Thursday 24 May 2012

Gish Gallop’s Gladly, Glibly Gestated Gullibility

One of my greatest pleasures is the discovery that I’m wrong. It’s a liberating experience, a reminder that knowledge is both a motorway and a cul de sac. Tolkien said, ‘the road goes ever on and on’. For me, the road is discovery. Certainty is a dead end.

Jelly babies are what I miss most as about being vegetarian. There are no meat free alternatives that give the flavour and texture that I once enjoyed whilst pondering which colour to eat first, whether to decapitate or amputate its legs. See me lingering by supermarket sweets: it’s a safe bet that I’m reading ingredients to see if beef gelatine has been replaced by a viable alternative. Many would suggest that I stop being a veggie.  In some ways they’re right: there are sound moral reasons to eat meat.

How does this connect to the Gish Gallop? Why do I accuse its proponents of being gladly glib?  In what manner does it gestate gullibility?

Born in 1921, the eponymous Professor Duane Gish is the youngest of nine children and was a biochemist. I’m not touching on his opinions as it’s enough to say that Gish has an entertaining internet presence. Nor am I accusing him of dishonesty or insincerity; merely criticising his dubious debating strategy that is honed for ignorant propaganda instead of promoting education. This arrogant method claims certainty, thereby undermining its own assertions.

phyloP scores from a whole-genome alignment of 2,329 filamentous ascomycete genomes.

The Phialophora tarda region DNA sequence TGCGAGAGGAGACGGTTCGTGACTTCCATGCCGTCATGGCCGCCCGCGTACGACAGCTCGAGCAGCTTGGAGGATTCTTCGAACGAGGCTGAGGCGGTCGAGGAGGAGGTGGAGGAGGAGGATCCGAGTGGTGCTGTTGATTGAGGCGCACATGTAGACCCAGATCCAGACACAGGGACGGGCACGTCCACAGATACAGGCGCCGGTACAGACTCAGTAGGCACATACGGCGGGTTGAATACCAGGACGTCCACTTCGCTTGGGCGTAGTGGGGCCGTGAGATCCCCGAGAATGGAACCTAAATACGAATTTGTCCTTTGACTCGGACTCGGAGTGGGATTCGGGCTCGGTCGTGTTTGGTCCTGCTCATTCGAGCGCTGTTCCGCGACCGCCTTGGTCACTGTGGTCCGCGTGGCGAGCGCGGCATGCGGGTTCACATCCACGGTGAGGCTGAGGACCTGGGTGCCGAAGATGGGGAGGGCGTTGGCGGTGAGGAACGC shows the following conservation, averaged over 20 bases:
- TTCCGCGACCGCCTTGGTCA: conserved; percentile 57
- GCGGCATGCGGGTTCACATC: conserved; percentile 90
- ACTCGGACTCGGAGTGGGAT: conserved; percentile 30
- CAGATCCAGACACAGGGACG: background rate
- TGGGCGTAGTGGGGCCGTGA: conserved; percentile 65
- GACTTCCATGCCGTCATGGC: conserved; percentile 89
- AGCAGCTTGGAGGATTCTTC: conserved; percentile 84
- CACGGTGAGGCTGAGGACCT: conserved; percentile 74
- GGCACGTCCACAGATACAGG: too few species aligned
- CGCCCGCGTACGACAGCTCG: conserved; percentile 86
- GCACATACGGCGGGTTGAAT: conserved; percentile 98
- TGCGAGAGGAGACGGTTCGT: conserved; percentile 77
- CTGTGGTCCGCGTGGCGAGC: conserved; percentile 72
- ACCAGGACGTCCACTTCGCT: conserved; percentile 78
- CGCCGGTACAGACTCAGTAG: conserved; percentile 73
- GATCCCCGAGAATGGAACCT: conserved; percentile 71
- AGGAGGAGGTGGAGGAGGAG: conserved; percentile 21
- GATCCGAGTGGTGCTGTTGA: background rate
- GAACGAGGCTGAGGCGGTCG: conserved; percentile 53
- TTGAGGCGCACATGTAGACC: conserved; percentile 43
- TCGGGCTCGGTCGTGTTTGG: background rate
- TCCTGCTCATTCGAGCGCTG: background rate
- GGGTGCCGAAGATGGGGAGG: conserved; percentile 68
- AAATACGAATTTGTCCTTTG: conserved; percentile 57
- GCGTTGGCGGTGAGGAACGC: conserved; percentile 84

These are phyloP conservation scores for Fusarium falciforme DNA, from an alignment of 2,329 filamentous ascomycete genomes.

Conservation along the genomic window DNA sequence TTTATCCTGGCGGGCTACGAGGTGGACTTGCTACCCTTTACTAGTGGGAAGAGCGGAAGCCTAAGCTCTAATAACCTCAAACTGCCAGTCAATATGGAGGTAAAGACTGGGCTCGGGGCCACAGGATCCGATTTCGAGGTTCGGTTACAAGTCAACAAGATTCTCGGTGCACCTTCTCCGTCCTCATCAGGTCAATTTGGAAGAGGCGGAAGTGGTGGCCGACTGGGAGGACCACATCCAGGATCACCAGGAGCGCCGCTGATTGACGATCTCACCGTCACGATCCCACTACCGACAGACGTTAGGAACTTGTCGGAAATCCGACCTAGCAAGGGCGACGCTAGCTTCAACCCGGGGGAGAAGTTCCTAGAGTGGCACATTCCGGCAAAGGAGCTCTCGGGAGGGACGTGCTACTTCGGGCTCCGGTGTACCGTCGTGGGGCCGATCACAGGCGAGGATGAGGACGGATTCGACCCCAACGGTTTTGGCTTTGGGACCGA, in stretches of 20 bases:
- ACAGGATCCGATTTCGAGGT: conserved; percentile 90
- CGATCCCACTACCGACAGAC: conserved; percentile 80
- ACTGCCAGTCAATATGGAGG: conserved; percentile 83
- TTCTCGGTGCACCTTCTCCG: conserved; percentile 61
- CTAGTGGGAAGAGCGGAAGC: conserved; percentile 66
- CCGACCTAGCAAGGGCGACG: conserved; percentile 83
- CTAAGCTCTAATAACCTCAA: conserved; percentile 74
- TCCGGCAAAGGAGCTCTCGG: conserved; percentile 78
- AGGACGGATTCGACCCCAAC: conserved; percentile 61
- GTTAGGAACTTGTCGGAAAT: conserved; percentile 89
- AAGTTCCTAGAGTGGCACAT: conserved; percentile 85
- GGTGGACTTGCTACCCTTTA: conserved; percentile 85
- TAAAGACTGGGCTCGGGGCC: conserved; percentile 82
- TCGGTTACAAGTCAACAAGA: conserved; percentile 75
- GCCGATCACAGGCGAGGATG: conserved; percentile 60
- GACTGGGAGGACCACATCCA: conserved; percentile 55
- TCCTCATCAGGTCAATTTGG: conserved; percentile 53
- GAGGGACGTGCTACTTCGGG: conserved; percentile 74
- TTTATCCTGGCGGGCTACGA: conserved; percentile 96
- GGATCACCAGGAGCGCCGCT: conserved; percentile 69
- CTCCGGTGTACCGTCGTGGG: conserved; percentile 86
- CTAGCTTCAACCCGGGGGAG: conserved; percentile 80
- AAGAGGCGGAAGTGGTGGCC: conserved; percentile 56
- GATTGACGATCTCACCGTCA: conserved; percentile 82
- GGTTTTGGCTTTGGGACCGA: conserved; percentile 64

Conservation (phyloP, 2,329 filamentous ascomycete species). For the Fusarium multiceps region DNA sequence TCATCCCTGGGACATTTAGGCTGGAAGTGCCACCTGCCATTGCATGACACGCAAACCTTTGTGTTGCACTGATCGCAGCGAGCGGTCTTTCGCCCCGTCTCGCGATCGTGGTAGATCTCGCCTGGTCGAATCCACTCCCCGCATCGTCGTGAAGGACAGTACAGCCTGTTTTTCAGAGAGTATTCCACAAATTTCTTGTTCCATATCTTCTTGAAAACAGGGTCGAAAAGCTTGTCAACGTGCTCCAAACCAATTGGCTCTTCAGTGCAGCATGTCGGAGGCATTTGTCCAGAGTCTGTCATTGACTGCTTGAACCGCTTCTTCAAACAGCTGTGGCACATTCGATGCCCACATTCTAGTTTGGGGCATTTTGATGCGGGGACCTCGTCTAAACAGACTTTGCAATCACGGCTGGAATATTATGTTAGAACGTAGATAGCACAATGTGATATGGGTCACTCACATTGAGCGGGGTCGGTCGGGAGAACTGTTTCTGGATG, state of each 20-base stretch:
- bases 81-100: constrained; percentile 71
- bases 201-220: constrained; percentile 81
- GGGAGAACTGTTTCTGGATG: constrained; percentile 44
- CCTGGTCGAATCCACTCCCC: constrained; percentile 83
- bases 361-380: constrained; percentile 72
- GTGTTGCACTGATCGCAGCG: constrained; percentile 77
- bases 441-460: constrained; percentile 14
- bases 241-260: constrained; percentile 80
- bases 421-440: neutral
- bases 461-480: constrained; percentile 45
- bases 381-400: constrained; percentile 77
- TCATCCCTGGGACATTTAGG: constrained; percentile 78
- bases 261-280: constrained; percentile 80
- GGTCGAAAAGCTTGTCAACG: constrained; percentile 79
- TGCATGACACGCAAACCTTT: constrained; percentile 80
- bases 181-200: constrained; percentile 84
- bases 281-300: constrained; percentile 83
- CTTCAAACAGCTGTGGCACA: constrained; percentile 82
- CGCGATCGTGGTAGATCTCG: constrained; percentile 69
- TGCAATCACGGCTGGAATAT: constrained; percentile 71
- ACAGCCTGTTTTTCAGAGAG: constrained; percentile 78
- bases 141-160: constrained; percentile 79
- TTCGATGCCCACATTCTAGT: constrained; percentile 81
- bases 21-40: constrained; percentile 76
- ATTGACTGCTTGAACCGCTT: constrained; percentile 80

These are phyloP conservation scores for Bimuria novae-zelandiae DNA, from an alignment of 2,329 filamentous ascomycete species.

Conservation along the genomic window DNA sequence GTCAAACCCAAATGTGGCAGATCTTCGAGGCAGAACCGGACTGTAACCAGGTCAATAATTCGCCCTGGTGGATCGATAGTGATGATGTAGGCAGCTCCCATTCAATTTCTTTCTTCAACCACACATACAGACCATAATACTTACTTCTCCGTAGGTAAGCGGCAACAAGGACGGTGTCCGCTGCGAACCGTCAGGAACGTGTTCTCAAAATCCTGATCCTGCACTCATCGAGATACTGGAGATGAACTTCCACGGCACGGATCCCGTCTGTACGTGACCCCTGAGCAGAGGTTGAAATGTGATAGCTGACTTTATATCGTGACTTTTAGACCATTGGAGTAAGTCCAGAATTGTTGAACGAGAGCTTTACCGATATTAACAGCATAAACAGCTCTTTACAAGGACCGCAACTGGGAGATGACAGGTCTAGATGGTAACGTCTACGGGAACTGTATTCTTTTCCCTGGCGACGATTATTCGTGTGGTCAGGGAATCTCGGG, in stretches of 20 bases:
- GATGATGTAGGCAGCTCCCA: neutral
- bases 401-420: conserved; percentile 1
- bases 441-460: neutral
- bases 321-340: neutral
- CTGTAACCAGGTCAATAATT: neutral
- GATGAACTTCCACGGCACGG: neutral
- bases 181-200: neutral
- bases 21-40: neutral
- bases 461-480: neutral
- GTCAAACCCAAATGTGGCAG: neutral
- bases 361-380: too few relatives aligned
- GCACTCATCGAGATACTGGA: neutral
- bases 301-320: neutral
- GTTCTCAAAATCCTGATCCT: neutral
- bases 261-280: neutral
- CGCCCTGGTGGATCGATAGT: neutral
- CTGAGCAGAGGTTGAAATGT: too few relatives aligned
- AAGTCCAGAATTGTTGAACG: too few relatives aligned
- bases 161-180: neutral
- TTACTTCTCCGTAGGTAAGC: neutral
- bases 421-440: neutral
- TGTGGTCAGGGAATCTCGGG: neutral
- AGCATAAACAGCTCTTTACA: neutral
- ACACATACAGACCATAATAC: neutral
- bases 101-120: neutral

The best debates are both entertaining and educational opportunities for the audience to learn about the subject and scrutinise skilfully developed thoughtful arguments.

The arena of a formal debate has a statement that is ‘proposed’ by one side and ‘opposed’ by the other. A poll may be taken to establish any polarity of opinion before discussions begin. Within a predetermined time limit, each participant has opportunity to put their case forward. A shorter period is allowed for responses or expanded arguments. Often there will be audience questions before a vote is taken. This determines who wins the debate.

At school, I learnt that a good debater would be competent at presenting either side of the proposal. I could present either view with the proposal ‘Vegetarianism is the only moral choice,’ despite not being persuaded by it.

In putting my argument forward, I’d define vegetarian, moral and diet, then explain any premise of my standpoint and present a small number of facts or examples from which my conclusions follow. I’d expect, or hope, that my opponent would demonstrate similar deference to the subject and our audience whilst being vigorous and honest in their presentation. Neither of us would obfuscate.

There are a number of ways in which I could show contempt for, or distrust of my audience. One underhand game plan would be that for which Duane Gish is famed, a cowardly method because it distorts the lens of scrutiny that is the event’s purpose.